By Anonym 15 Sep

Daniel Webster

There is no happiness, there is no liberty, there is no enjoyment of life, unless a man can say, when he rises in the morning, I shall be subject to the decision of no unwise judge today.

By Anonym 15 Sep

Daniel Webster

The most important thought that ever occupied my mind is that of my individual responsibility to God.

By Anonym 15 Sep

Daniel Webster

There is not a more dangerous experiment than to place property in the hands of one class, and political power in those of another... If property cannot retain the political power, the political power will draw after it the property.

By Anonym 13 Sep

Daniel Webster

If all my possessions were taken from me with one exception, I would choose to keep the power of communication, for by it I would soon regain all the rest

By Anonym 13 Sep

Daniel Webster

Human beings will generally exercise power when they can get it, and they will exercise it most undoubtedly in popular governments under pretense of public safety.

By Anonym 15 Sep

Daniel Webster

Those who do not look upon themselves as a link, connecting the past with the future, do not perform their duty to the world.

By Anonym 13 Sep

Daniel Webster

If God and His Word are not known and received, the devil and his works will gain the ascendency; if the evangelical volume does not reach every hamlet, the pages of a corrupt and licentious literature will.

By Anonym 13 Sep

Daniel Webster

If we abide by the principles taught by the Bible, our country will go on prospering.

By Anonym 14 Sep

Daniel Webster

Men hang out their signs indicative of their respective trades; shoe makers hang out a gigantic shoe; jewelers a monster watch, and the dentist hangs out a gold tooth; but up in the Mountains of New Hampshire, God Almighty has hung out a sign to show that there He makes men.

By Anonym 14 Sep

Daniel Webster

Liberty consists in wholesome restraint

By Anonym 15 Sep

Daniel Webster

There is something about men more capable of shaking despotic power than lightening, whirlwind, or earthquake, that is, the threatened indignation of the whole civilized world.

By Anonym 15 Sep

Daniel Webster

Venerable men! you have come down to us from a former generation. Heaven has bounteously lengthened out your lives, that you might behold this joyous day.

By Anonym 13 Sep

Daniel Webster

A strong conviction that something must be done is the parent of many bad measures.

By Anonym 14 Sep

Daniel Webster

Our profession is good, if practiced in the spirit of it; it is damnable fraud and iniquity when its true spirit is supplied by a spirit of mischief-making and money catching.

By Anonym 13 Sep

Daniel Webster

He smote the rock of the national resources, and abundant streams of revenue gushed forth. He touched the dead corpse of the Public Credit, and it sprung upon its feet. The fabled birth of Minerva, from the brain of Jove, was hardly more sudden or more perfect than the financial system of the United States, as it burst forth from the conceptions of Alexander Hamilton.

By Anonym 14 Sep

Daniel Webster

No man not inspired can make a good speech without preparation.

By Anonym 13 Sep

Daniel Webster

In the nature of things, those who have no property and see their neighbors possess much more than they think them to need, cannot be favorable to laws made for the protection of property. When this class becomes numerous, it becomes clamorous. It looks on property as its prey and plunder, and is naturally ready, at times, for violence and revolution.

By Anonym 14 Sep

Daniel Webster

The farmers are the founders of civilization.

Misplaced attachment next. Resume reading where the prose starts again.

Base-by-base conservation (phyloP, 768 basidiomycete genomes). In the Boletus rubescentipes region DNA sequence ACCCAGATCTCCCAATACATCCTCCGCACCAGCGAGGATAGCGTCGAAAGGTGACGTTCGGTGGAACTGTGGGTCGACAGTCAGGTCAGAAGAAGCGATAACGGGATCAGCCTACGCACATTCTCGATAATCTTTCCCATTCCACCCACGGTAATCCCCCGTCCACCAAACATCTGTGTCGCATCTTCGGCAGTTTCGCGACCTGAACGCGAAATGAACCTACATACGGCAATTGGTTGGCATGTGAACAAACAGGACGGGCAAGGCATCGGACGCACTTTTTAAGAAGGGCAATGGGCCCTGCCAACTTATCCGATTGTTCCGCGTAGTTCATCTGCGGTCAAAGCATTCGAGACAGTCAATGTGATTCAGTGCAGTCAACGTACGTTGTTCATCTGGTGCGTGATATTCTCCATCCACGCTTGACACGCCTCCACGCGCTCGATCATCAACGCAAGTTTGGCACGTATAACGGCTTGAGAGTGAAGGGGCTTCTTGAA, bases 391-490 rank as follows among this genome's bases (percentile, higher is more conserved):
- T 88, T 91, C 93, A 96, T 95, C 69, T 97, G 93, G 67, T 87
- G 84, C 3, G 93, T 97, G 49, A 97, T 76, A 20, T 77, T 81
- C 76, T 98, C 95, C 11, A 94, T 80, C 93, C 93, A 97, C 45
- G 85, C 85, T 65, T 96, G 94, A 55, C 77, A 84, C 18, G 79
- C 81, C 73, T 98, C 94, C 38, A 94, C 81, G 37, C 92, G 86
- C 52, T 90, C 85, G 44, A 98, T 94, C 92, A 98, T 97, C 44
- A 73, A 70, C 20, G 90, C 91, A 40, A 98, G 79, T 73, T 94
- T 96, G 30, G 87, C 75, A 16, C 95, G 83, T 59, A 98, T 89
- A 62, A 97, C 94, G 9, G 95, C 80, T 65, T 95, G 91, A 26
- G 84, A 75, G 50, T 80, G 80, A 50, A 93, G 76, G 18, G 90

By Anonym 19 Sep

Daniel Webster

Whatever government is not a government of laws, is a despotism, let it be called what it may

By Anonym 14 Sep

Daniel Webster

It is simple to follow the easy and familiar path of personal ambition and private gain. It is more comfortable to sit content in the easy approval of friends and of neighbours than to risk the friction and the controversy that comes with public affairs. It is easier to fall in step with the slogans of others than to march to the beat of the internal drummer - to make and stand on judgements of your own. And it far easier to accept and to stand on the past, than to fight for the answers of the future

By Anonym 14 Sep

Daniel Webster

No man can suffer too much, and no man can fall too soon, if he suffer or if he fall in defense of the liberties and Constitution of his country.

By Anonym 14 Sep

Daniel Webster

On this question of principle, while actual suffering was yet afar off, they [the Colonies] raised their flag against a power to which, for purposes of foreign conquest and subjugation, Rome in the height of her glory is not to be compared,-a power which has dotted over the surface of the whole globe with her possessions and military posts, whose morning drum-beat, following the sun, and keeping company with the hours, circles the earth with one continuous and unbroken strain of the martial airs of England.

By Anonym 13 Sep

Daniel Webster

Inconsistencies of opinion, arising from changes of circumstances, are often justifiable.

By Anonym 13 Sep

Daniel Webster

Impress upon children the truth that the exercise of the elective franchise is a social duty of as solemn a nature as man can be called to perform; that a man may not innocently trifle with his vote; that every elector is a trustee as well for others as himself and that every measure he supports has an important bearing on the interests of others as well as on his own.

By Anonym 13 Sep

Daniel Webster

..if the Northern states refuse, willfully and deliberately, to carry into effect that part of the Constitution which respects the restoration of fugitive slaves, and Congress provide no remedy, the South would no longer be bound to observe the compact. A bargain can not be broken on one side, and still bind the other side.

By Anonym 14 Sep

Daniel Webster

Mr. President, I wish to speak today, not as a Massachusetts man, nor as a Northern man, but as an American. I speak for the preservation of the Union. Hear me for my cause.

By Anonym 13 Sep

Daniel Webster

I believe that the Bible is to be understood and received in the plain and obvious meaning of its passages; for I cannot persuade myself that a book intended for the instruction and conversion of the whole world should cover its true meaning in any such mystery and doubt that none but critics and philosophers can discover it.